Using Visual and Graphic Elements While Designing Instructional Activities
The time and expense of creating and obtaining visual/graphic elements, or pictures, for use within instruction is not insignificant. Then why use visual or graphic elements during instruction at all? The use of pictures during the design of instructional activities has been shown to have a significant impact with regard to both increased learner motivation and improved learning outcomes (Carney & Levin, 2002). Pictures and graphics can serve to convey information to the learner directly or facilitate the learner's understanding of related textual information within the instruction. Different types of visual and graphic materials are particularly suited for specific functions during instruction, and there are well-established design considerations for their use within instructional activities to increase their effectiveness. The use of pictures and graphics plays an important role in helping to manage the intrinsic cognitive load and reducing the extraneous cognitive load experienced by learners, who are then able to devote mental resources to learning the material within the instruction (Sweller et al., 2019).
The Role of Visual Messages in the Communication of Information
In order to be intentional about the use of visual and graphic elements during the design of instruction, it is important to first consider some of the fundamental concepts related to the role of visual messages within the communication of information more generally. What exactly is a picture, and what purpose does it serve? Knowlton (1966) proposed that visuals, or pictures, could be categorized according to their purpose or function within instruction-realistic, logical, or analogical. Realistic pictures look like the objects they refer to in the real world outside of the instruction. If the intention is to communicate a concrete example of the concept being presented, then a realistic picture is a good option for doing so. Logical pictures, on the other hand, provide a visual depiction of the structure of a concept being presented. If the purpose is to communicate an understanding of the organization of territories within a country or how electricity flows through a circuit, then a logical picture such as a map or diagram would be effective. Finally, an analogical picture depicts relationships among complex concepts through the use of concrete visual elements that are more familiar to the person. When there is a need to compare a particular phenomenon to something a learner is more likely to encounter in everyday life, then an analogical picture is a helpful option for communicating that information.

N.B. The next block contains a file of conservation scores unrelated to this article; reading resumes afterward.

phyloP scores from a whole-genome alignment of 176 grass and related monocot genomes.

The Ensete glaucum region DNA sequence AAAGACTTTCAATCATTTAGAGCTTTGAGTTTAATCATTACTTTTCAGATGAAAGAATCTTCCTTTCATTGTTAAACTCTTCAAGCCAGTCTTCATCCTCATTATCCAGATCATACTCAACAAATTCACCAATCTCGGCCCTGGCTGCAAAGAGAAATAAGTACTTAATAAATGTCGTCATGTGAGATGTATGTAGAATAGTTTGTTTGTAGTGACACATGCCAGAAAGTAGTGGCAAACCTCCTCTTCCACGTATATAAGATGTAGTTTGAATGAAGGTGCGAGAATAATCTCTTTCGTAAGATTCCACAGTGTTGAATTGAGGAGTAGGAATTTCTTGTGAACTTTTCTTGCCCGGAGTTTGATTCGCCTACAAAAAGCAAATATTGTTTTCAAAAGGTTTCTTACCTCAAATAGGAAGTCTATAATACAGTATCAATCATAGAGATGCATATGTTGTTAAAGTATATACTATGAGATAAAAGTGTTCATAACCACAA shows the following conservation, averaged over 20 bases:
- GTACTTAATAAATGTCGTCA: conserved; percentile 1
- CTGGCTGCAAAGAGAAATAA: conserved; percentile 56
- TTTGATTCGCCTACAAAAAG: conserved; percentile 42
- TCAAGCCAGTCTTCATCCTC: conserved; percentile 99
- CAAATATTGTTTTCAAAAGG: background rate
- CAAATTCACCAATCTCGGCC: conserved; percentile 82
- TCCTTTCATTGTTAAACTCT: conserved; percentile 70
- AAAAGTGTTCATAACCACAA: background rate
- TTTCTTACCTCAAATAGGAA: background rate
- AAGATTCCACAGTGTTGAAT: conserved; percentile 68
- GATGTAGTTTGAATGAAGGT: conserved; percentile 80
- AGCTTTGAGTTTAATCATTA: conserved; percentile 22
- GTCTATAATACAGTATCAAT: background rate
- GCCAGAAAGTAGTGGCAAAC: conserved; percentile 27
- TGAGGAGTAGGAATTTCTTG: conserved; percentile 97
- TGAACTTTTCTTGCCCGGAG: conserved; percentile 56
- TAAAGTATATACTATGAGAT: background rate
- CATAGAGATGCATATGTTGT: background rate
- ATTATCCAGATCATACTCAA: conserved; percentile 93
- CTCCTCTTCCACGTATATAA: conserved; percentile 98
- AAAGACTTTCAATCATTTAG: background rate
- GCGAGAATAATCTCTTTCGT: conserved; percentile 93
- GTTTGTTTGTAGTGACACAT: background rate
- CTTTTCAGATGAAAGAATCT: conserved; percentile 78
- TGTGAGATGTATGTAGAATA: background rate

Using Visual or Graphic Elements to Increase the Effectiveness of Instruction
Taking into consideration the role of visual messages in the process of communicating information, it is important to think about ways in which visual and graphic elements can be used to increase the effectiveness of instructional materials. Peeck (1993) has suggested that the effectiveness of pictures within instruction is dependent upon the manner in which they cause the learner to process the information contained within the visual elements provided. This, in turn, is a product of both the characteristics of the learners themselves and the graphic materials used within the design. For example, visual elements can be a powerful means of showing spatial relationships or positioning of objects that are being presented within the instruction. These types of visuals can be placed before a section of text when learners are expected to draw upon prior knowledge of the information. They may also be placed in-line with the text when learners are unfamiliar with the spatial relationships and will benefit from a picture that shows relative positioning of the objects being discussed. Depending on the complexity of the material relative to the expertise level of the learner, pictures may also serve to illustrate abstract concepts that are presented textually within the instruction. Learners can use these visual elements to supplement their comprehension of the material through these representations or confirm their understanding of the text by reviewing the graphics and pictures provided. Yet another element of effectively using visual and graphic elements within instruction is the potential to motivate learners to pay particular attention to specific material and process information from the text more deeply. A learner may prefer to clarify or reinforce their understanding of textual information through visual elements, which can in turn help with the encoding and subsequent retrieval of that information at a later time.